Fundamentals of Form Drawing

This course covers, in my opinion, the most important fundamental knowledge and skills for a representational artist.

That's why it is first in the list - everything else builds on this content and relies on it.  I'm not alone in this viewpoint, but what is unique about the course is that I have developed a sequence of activities that I have found to be particularly efficient at helping my students

It is designed to make this difficult and often counter intuitive information more accessible, and to lead to the student rapidly developing a working knowledge of these fundamentals.  It is what I recommend for complete beginners, but it is also hugely useful, perhaps even more so, for the more experienced artist, who may not have thoroughly gone into these topics - and they have become an annoying limitation.  I wish to show you the ways that things that appear obvious in a successful drawing are less so when you come to draw the thing yourself.  

While this content can be surprising and challenging, I have endeavoured it an enjoyable journey, that investigates and links up the content, and makes it practical right away.  There is even lots of room for creativity int he drawing from imagination parts.

In short, it is my best stab to date at communicating content and skills that representational artists' sometimes go their whole lives  avoiding - and suffering for that.

Over about 8 sessions (plus or minus a few depending on the student and how enthusiastic you are at doing homework!) we work through a series of activities, experiments and both observational and imagination drawing to help you understand and begin to develop an "intuitive feel" for working with the following content.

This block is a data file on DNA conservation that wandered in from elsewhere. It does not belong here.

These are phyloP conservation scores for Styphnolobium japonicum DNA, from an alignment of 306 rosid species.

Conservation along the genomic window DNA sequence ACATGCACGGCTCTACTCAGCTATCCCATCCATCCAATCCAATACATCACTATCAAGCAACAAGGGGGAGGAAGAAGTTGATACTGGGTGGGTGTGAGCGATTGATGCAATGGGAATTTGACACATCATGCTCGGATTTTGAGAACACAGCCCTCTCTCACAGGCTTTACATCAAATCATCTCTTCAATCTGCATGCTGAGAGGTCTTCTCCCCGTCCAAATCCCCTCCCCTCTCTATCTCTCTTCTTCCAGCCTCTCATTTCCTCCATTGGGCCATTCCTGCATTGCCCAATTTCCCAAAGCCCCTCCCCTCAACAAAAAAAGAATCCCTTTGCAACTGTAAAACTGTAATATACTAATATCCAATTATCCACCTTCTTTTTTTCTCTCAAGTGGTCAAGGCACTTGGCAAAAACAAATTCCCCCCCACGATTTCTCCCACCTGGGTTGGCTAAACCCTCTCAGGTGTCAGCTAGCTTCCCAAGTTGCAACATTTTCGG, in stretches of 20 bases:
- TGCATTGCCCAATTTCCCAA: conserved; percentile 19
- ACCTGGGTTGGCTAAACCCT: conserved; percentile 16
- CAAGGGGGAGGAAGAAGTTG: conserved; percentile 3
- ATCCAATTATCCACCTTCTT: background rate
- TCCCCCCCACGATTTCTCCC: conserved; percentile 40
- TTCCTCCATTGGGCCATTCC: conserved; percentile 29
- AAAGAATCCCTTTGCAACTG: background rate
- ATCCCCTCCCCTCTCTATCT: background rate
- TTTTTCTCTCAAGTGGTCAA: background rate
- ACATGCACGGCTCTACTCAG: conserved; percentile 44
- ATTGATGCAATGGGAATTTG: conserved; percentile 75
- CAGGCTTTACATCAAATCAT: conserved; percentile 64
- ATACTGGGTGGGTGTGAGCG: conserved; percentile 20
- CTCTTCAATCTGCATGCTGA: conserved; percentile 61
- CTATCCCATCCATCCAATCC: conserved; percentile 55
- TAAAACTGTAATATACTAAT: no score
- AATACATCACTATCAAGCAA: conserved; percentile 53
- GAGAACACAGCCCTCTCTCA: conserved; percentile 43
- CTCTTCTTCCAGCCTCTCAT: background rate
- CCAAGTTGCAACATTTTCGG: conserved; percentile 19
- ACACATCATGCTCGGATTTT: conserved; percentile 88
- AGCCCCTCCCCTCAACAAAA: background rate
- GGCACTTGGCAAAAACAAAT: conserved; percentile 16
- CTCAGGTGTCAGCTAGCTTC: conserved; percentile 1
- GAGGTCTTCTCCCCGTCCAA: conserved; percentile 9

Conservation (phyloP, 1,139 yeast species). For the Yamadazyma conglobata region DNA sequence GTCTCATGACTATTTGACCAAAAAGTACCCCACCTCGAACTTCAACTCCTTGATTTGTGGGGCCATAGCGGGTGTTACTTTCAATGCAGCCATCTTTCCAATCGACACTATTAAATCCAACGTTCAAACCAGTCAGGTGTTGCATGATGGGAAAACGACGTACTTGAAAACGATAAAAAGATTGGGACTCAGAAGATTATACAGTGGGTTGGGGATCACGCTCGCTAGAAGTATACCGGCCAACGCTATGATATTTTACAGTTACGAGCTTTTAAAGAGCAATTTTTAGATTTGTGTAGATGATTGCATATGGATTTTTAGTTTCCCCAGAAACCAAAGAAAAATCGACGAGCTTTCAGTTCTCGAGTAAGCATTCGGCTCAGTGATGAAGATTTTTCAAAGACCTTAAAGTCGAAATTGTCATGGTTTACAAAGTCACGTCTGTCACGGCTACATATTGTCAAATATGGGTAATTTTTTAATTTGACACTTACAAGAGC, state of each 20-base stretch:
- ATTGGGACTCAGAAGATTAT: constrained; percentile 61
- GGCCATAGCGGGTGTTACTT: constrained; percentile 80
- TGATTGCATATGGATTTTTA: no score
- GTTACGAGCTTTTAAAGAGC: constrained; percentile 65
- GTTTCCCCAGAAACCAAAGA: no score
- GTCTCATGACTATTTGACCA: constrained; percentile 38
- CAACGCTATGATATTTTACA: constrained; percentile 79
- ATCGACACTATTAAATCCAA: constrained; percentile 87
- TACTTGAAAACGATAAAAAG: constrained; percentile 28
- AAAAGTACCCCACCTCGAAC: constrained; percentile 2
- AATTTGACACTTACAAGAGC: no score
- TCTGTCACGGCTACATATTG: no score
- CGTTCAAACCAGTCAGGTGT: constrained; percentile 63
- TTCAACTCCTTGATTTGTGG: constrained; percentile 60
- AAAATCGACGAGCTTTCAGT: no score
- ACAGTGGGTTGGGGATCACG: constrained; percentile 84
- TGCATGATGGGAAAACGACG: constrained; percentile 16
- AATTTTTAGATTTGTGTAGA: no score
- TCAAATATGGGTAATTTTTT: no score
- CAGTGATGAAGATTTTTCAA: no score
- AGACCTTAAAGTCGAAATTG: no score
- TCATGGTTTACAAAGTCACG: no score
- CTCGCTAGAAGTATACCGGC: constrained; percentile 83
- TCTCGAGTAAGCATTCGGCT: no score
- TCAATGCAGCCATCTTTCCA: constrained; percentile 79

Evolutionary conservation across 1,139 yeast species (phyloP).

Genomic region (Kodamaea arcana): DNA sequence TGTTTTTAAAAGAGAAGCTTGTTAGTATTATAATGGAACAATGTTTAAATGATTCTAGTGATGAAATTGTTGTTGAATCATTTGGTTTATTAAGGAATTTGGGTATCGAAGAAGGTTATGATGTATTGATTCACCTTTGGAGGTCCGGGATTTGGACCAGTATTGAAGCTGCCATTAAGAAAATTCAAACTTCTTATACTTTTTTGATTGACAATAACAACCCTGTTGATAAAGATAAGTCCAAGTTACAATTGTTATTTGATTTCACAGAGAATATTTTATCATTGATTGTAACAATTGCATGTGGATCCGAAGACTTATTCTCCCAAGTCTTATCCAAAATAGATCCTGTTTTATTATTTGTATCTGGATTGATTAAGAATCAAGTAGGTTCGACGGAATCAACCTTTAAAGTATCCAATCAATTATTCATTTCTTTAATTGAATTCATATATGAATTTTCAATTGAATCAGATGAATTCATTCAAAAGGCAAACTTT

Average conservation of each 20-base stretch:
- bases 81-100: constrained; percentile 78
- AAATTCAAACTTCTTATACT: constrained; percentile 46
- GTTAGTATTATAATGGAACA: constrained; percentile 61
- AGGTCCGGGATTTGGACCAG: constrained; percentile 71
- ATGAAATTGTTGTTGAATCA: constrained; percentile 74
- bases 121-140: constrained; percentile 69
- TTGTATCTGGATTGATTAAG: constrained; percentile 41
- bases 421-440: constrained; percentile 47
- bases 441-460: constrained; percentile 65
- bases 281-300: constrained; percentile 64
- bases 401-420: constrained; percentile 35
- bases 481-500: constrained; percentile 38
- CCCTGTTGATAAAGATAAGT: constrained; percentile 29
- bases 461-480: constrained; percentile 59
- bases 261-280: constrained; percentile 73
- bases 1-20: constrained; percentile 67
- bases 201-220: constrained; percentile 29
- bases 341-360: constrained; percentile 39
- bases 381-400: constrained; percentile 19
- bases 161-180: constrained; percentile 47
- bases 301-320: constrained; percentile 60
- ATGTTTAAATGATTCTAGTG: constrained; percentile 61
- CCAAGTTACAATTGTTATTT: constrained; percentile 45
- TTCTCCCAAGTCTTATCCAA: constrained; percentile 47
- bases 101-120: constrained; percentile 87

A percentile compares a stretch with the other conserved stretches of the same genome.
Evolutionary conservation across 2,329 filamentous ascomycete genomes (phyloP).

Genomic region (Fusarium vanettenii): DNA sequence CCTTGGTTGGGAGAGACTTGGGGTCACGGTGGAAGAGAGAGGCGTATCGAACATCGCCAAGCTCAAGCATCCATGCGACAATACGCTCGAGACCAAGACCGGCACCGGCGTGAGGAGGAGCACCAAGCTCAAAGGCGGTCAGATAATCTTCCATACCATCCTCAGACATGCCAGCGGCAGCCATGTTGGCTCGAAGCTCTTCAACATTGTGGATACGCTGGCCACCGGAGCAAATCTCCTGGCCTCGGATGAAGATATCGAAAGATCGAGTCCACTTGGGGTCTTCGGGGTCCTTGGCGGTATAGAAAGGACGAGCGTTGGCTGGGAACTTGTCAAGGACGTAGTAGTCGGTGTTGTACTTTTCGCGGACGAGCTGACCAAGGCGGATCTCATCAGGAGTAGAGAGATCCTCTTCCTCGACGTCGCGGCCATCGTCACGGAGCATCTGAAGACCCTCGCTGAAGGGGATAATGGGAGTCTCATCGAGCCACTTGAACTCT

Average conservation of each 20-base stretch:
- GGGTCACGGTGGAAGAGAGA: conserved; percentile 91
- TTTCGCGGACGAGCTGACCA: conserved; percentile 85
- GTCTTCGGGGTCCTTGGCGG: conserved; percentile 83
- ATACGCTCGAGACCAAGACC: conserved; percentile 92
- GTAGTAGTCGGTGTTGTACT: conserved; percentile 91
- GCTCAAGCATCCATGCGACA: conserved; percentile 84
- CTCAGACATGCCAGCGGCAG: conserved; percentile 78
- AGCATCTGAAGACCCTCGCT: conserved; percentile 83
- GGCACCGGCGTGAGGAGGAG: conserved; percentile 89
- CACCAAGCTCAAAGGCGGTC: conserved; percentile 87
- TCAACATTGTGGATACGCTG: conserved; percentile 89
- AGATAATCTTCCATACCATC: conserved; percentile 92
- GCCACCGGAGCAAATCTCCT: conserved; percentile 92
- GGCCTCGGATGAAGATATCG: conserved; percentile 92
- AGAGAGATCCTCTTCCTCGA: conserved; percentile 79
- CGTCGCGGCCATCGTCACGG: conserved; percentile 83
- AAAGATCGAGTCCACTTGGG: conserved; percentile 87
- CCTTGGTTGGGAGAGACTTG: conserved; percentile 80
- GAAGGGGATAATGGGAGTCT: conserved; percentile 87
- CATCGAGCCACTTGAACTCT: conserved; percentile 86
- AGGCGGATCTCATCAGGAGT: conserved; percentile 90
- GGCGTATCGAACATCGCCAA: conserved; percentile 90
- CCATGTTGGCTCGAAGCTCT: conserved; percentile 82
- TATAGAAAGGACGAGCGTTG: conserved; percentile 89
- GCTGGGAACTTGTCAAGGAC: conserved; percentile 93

• Observational Accuracy
  • Creating three dimensionality in line 
  • Rendering form with Tone - using the generalised structure of light on form
  • The basic forms: Cube, Sphere and Cylinder
  • Compound forms and organic forms - seeing the geometric forms as the essence of the organic
  • Directional rendering, cross contouring and strategies for efficiently capturing form
  • Direct experiments that show you the illusions of perspective


Course notes: Cylinders

Once the rules are understood, the challenge is to practice drawing various cylinders to get the feel for how the variables in "Rule of Thumb 4" below need to be balanced to make a cylinder feel authentic.  This is the purpose of the activity shown next. The drawing of the hand shows how this knowledge can become cross contouring of organic form to begin to develop three dimensionality even without using much tone.

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Course Notes: Rectangular Prism

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Course Notes: The Sphere

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Organic Form - Built from Geometric Forms

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Below: Studies by some of Scott's students in the Fundamentals of Form Drawing course

Above: Studies by Scott's students from the Fundamentals of Form Drawing Course